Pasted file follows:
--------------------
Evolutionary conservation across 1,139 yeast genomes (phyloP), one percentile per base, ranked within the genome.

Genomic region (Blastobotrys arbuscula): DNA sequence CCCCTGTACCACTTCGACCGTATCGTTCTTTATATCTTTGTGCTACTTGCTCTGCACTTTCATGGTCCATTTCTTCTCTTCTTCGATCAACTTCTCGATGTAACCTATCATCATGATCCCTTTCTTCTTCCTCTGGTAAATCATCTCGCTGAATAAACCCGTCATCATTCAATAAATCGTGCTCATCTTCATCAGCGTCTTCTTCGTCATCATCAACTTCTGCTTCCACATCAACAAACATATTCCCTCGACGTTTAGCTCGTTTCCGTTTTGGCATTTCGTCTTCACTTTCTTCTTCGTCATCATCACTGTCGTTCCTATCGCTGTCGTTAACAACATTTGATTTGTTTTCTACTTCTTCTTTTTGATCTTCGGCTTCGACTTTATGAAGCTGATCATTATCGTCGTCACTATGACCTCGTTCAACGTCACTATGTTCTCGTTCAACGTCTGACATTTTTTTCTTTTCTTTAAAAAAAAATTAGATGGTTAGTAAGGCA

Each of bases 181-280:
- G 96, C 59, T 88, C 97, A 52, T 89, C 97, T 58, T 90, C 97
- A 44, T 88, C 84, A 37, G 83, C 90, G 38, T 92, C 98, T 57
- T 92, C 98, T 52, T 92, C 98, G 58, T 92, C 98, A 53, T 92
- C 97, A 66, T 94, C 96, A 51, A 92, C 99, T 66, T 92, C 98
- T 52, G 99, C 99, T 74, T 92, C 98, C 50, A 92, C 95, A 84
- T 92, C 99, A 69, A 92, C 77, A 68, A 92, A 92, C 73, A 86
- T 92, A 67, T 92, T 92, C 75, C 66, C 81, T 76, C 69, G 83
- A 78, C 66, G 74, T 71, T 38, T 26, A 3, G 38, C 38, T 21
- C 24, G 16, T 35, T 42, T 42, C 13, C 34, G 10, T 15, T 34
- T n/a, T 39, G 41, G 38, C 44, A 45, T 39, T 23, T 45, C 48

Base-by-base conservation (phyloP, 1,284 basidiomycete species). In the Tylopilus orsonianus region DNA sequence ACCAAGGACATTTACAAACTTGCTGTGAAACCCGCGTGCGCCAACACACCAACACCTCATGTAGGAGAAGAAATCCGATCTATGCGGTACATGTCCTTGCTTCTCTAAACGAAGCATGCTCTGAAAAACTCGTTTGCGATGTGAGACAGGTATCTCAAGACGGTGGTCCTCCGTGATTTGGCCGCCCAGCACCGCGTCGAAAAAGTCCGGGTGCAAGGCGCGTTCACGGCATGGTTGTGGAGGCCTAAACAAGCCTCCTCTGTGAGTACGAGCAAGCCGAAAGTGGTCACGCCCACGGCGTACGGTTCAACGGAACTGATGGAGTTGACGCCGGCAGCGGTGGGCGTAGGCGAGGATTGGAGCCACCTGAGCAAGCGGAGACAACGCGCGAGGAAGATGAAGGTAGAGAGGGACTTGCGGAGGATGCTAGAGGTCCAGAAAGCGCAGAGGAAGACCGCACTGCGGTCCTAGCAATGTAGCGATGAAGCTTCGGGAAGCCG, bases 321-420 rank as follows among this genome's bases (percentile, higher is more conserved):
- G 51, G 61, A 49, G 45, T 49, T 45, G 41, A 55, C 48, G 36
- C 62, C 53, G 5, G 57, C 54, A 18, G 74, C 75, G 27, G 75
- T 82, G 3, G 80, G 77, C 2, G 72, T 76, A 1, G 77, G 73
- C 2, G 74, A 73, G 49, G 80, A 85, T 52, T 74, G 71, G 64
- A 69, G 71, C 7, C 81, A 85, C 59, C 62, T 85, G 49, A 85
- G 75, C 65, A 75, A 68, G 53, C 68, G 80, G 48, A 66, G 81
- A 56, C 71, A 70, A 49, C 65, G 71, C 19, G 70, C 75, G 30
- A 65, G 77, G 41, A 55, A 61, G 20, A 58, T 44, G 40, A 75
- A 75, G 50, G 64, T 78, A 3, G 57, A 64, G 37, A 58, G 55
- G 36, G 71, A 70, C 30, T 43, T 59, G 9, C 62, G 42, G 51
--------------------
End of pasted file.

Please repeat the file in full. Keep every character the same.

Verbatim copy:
Evolutionary conservation across 1,139 yeast genomes (phyloP), one percentile per base, ranked within the genome.

Genomic region (Blastobotrys arbuscula): DNA sequence CCCCTGTACCACTTCGACCGTATCGTTCTTTATATCTTTGTGCTACTTGCTCTGCACTTTCATGGTCCATTTCTTCTCTTCTTCGATCAACTTCTCGATGTAACCTATCATCATGATCCCTTTCTTCTTCCTCTGGTAAATCATCTCGCTGAATAAACCCGTCATCATTCAATAAATCGTGCTCATCTTCATCAGCGTCTTCTTCGTCATCATCAACTTCTGCTTCCACATCAACAAACATATTCCCTCGACGTTTAGCTCGTTTCCGTTTTGGCATTTCGTCTTCACTTTCTTCTTCGTCATCATCACTGTCGTTCCTATCGCTGTCGTTAACAACATTTGATTTGTTTTCTACTTCTTCTTTTTGATCTTCGGCTTCGACTTTATGAAGCTGATCATTATCGTCGTCACTATGACCTCGTTCAACGTCACTATGTTCTCGTTCAACGTCTGACATTTTTTTCTTTTCTTTAAAAAAAAATTAGATGGTTAGTAAGGCA

Each of bases 181-280:
- G 96, C 59, T 88, C 97, A 52, T 89, C 97, T 58, T 90, C 97
- A 44, T 88, C 84, A 37, G 83, C 90, G 38, T 92, C 98, T 57
- T 92, C 98, T 52, T 92, C 98, G 58, T 92, C 98, A 53, T 92
- C 97, A 66, T 94, C 96, A 51, A 92, C 99, T 66, T 92, C 98
- T 52, G 99, C 99, T 74, T 92, C 98, C 50, A 92, C 95, A 84
- T 92, C 99, A 69, A 92, C 77, A 68, A 92, A 92, C 73, A 86
- T 92, A 67, T 92, T 92, C 75, C 66, C 81, T 76, C 69, G 83
- A 78, C 66, G 74, T 71, T 38, T 26, A 3, G 38, C 38, T 21
- C 24, G 16, T 35, T 42, T 42, C 13, C 34, G 10, T 15, T 34
- T n/a, T 39, G 41, G 38, C 44, A 45, T 39, T 23, T 45, C 48

Base-by-base conservation (phyloP, 1,284 basidiomycete species). In the Tylopilus orsonianus region DNA sequence ACCAAGGACATTTACAAACTTGCTGTGAAACCCGCGTGCGCCAACACACCAACACCTCATGTAGGAGAAGAAATCCGATCTATGCGGTACATGTCCTTGCTTCTCTAAACGAAGCATGCTCTGAAAAACTCGTTTGCGATGTGAGACAGGTATCTCAAGACGGTGGTCCTCCGTGATTTGGCCGCCCAGCACCGCGTCGAAAAAGTCCGGGTGCAAGGCGCGTTCACGGCATGGTTGTGGAGGCCTAAACAAGCCTCCTCTGTGAGTACGAGCAAGCCGAAAGTGGTCACGCCCACGGCGTACGGTTCAACGGAACTGATGGAGTTGACGCCGGCAGCGGTGGGCGTAGGCGAGGATTGGAGCCACCTGAGCAAGCGGAGACAACGCGCGAGGAAGATGAAGGTAGAGAGGGACTTGCGGAGGATGCTAGAGGTCCAGAAAGCGCAGAGGAAGACCGCACTGCGGTCCTAGCAATGTAGCGATGAAGCTTCGGGAAGCCG, bases 321-420 rank as follows among this genome's bases (percentile, higher is more conserved):
- G 51, G 61, A 49, G 45, T 49, T 45, G 41, A 55, C 48, G 36
- C 62, C 53, G 5, G 57, C 54, A 18, G 74, C 75, G 27, G 75
- T 82, G 3, G 80, G 77, C 2, G 72, T 76, A 1, G 77, G 73
- C 2, G 74, A 73, G 49, G 80, A 85, T 52, T 74, G 71, G 64
- A 69, G 71, C 7, C 81, A 85, C 59, C 62, T 85, G 49, A 85
- G 75, C 65, A 75, A 68, G 53, C 68, G 80, G 48, A 66, G 81
- A 56, C 71, A 70, A 49, C 65, G 71, C 19, G 70, C 75, G 30
- A 65, G 77, G 41, A 55, A 61, G 20, A 58, T 44, G 40, A 75
- A 75, G 50, G 64, T 78, A 3, G 57, A 64, G 37, A 58, G 55
- G 36, G 71, A 70, C 30, T 43, T 59, G 9, C 62, G 42, G 51